Technology Could Make Star Trek Real by Making Prison Life Hell on Earth

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In the Star Trek: Deep Space Nine episode "Hard Time," Miles O'Brien is captured by an alien species and falsely convicted of a crime. A trailer for that episode is embedded above.

Normally, Starfleet would be able to spring him free within a few days and O'Brien would be able to get back to his normal life. But this species, the Argrathi, didn't imprison people for years at a time. They just artificially induced in prisoners the memories of long imprisonment. Chronologically, O'Brien went in and out of prison in a few hours. But inwardly, he experienced 20 years of confinement in a lonely, dirty cell.

The experience psychologically broke O'Brien (until, of course, the next episode).

Rebecca Roache, a philosopher at Oxford, has explored ways in which current and future technologies could be used to make enhance the punishments of prisoners. Ross Andersen of Aeon magazine interviewed Roache about her work.

First, why would you want to do such a thing? Roache argues that certain people deserve more punishment that can often be experienced in a single lifetime. For example, if the Allies had captured Adolf Hitler before he was able to commit suicide, could confining the 56-year old war criminal for the rest of his life constitute a proper punishment? Roache envisions an alternative approach for the worst criminals:

When I began researching this topic, I was thinking a lot about Daniel Pelka, a four-year-old boy who was starved and beaten to death [in 2012] by his mother and stepfather here in the UK. I had wondered whether the best way to achieve justice in cases like that was to prolong death as long as possible. Some crimes are so bad they require a really long period of punishment, and a lot of people seem to get out of that punishment by dying. And so I thought, why not make prison sentences for particularly odious criminals worse by extending their lives?

We are entering an age of expanded human lifespans. Some people argue that practical human immortality--or at least the defeat of aging--is coming soon. When a person is sentenced to life in prison without the possibility of parole, then in the future, it could mean centuries of confinement.

Speaking more speculatively, Roache moves into Star Trek territory. If you could alter prisoners' perception of time, could you move their sentences along more efficiently?

There are a number of psychoactive drugs that distort people’s sense of time, so you could imagine developing a pill or a liquid that made someone feel like they were serving a 1,000-year sentence. Of course, there is a widely held view that any amount of tinkering with a person’s brain is unacceptably invasive. But you might not need to interfere with the brain directly. There is a long history of using the prison environment itself to affect prisoners’ subjective experience. During the Spanish Civil War [in the 1930s] there was actually a prison where modern art was used to make the environment aesthetically unpleasant. Also, prison cells themselves have been designed to make them more claustrophobic, and some prison beds are specifically made to be uncomfortable.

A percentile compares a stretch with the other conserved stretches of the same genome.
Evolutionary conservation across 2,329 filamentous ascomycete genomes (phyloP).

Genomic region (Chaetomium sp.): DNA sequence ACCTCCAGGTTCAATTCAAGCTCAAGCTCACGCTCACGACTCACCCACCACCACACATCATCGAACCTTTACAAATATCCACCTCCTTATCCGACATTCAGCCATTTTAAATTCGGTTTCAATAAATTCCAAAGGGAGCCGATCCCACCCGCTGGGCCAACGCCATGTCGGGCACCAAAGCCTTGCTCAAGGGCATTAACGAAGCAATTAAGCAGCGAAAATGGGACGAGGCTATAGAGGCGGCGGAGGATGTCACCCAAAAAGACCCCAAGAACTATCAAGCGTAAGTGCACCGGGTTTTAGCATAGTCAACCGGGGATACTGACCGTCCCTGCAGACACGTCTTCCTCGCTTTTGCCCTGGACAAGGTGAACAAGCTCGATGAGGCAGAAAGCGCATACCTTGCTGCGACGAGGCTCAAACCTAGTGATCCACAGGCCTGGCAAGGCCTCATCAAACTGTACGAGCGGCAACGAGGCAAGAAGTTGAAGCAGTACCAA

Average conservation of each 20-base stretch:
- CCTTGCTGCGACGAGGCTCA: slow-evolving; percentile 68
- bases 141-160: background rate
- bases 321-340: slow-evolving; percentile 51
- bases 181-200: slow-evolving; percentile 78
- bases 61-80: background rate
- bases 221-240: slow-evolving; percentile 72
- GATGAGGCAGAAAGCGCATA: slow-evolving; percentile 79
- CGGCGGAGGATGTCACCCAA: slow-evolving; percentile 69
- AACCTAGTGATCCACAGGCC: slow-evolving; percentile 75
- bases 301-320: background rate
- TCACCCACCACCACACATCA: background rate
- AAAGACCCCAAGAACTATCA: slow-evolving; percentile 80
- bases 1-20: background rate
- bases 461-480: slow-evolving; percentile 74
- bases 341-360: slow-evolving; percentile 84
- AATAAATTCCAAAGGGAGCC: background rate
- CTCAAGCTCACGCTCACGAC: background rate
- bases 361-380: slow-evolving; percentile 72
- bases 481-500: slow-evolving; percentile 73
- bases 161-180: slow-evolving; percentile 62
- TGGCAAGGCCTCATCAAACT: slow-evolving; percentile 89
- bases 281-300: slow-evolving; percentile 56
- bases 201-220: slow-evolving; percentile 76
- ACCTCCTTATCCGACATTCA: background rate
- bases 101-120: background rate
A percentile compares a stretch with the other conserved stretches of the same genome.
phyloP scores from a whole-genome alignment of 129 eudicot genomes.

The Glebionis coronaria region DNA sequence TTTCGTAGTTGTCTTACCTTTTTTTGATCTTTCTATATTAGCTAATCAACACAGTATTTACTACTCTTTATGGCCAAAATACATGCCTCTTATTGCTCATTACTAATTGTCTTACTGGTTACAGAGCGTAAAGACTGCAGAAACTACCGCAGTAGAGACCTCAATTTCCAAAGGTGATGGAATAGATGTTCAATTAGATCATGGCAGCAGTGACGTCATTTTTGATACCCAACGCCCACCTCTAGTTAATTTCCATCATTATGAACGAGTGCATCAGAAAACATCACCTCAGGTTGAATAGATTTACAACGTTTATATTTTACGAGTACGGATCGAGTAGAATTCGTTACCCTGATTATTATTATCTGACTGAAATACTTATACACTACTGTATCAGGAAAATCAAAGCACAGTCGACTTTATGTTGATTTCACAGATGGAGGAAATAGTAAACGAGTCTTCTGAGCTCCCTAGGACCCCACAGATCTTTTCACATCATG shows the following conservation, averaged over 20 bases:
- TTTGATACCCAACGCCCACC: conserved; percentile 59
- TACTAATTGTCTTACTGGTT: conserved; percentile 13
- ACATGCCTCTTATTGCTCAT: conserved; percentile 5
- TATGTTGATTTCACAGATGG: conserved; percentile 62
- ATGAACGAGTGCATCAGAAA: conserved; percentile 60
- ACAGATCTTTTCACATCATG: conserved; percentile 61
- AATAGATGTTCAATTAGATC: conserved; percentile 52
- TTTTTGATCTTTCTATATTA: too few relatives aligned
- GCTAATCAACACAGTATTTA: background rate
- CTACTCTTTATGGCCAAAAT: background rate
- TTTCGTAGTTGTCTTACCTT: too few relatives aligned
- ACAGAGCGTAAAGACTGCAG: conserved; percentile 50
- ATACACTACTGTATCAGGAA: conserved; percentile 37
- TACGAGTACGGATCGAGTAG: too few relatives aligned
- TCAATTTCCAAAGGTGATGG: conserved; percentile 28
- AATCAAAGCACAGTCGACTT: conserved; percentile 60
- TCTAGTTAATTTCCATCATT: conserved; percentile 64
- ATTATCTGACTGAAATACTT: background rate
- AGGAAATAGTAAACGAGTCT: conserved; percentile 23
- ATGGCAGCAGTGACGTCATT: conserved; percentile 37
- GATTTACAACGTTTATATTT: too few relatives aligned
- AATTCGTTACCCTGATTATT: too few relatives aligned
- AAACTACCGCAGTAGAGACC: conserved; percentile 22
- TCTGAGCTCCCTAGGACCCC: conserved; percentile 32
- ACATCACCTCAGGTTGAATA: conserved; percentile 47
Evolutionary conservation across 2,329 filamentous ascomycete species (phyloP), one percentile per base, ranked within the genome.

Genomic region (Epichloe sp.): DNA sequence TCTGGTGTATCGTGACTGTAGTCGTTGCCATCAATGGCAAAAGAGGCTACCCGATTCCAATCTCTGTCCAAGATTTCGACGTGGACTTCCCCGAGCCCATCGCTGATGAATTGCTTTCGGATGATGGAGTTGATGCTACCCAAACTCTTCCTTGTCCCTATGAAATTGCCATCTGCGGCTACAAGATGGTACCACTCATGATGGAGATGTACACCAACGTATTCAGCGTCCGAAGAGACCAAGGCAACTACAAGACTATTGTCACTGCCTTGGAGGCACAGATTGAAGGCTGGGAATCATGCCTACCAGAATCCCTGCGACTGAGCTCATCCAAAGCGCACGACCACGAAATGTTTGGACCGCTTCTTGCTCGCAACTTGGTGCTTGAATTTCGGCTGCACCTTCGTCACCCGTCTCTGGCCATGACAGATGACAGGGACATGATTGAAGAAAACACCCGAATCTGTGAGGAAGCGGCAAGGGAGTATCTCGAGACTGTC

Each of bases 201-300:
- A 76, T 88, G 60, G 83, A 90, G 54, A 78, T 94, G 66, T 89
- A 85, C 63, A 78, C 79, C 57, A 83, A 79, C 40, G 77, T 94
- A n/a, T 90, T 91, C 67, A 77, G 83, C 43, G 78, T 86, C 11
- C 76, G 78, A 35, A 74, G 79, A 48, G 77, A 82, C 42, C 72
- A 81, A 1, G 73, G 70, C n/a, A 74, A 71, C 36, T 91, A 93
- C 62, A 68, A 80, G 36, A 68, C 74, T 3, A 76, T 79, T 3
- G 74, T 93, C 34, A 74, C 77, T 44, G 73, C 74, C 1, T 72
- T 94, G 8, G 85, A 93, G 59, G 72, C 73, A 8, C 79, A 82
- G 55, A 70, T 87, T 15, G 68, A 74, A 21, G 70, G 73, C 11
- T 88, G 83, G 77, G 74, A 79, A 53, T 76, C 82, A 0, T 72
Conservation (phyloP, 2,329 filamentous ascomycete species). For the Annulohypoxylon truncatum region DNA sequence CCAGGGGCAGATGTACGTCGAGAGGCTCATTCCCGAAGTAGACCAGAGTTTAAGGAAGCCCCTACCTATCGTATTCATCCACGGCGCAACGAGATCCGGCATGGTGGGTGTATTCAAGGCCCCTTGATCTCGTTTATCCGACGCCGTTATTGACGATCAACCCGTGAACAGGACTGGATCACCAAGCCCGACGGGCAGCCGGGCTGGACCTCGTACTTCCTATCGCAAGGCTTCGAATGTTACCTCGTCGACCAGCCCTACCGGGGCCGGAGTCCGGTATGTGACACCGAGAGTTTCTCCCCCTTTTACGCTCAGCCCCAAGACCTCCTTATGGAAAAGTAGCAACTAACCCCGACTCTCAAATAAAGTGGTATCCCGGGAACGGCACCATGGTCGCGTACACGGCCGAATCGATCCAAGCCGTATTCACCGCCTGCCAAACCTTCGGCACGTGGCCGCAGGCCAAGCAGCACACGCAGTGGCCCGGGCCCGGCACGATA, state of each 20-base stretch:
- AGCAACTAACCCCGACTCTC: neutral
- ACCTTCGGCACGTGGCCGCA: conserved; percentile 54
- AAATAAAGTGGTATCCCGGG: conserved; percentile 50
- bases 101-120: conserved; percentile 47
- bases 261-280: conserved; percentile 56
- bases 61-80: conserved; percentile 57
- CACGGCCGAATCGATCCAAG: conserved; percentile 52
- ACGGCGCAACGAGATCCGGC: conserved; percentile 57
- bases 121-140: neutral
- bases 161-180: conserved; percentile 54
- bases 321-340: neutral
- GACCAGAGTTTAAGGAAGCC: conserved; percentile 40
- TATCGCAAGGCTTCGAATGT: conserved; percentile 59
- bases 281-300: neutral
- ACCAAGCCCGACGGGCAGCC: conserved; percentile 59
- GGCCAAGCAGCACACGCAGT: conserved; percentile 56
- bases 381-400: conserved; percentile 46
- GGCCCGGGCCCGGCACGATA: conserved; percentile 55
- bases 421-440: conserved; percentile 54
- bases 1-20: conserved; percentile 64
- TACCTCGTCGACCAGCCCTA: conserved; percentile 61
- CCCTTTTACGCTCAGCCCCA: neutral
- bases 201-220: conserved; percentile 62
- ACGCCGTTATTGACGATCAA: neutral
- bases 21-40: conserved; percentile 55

There's obviously a lot of potential for abuse here. A state empowered to deliberately extend the lives of prisoners or psychologically confuse them in order to extend their suffering is essentially empowered to engage in torture as a means of punishment.

-via Marginal Revolution

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That was one of the things that immediately struck me about the cyberpunk concept of 'simsense' -- a full-sensory VR experience that completely replaced your normal senses. It seemed that it was a mechanism tailor-made for criminal rehabilitation -- put the convict into a long-term simsense experience that -- because all of the 'people' that they would interact with were computer-generated, could be as patient and unrelenting as needed -- would take the convict through a rehabilitation process over and over again until it 'took', with no way for the convict to harm themselves or others.

Going down the slope into greyer applications, it could also be used for various forms of conditioning that ranged from beneficial -- controlling the urge to overeat, redirecting dietary choices, breaking a tobacco habit, etc. -- to all the different forms of indoctrination to a social or political cause, or to an organization.
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I don't only think there is a lot of potential for abuse. The whole concept in and of itself constitutes abuse. It is a creepy, dystopian revenge fantasy.
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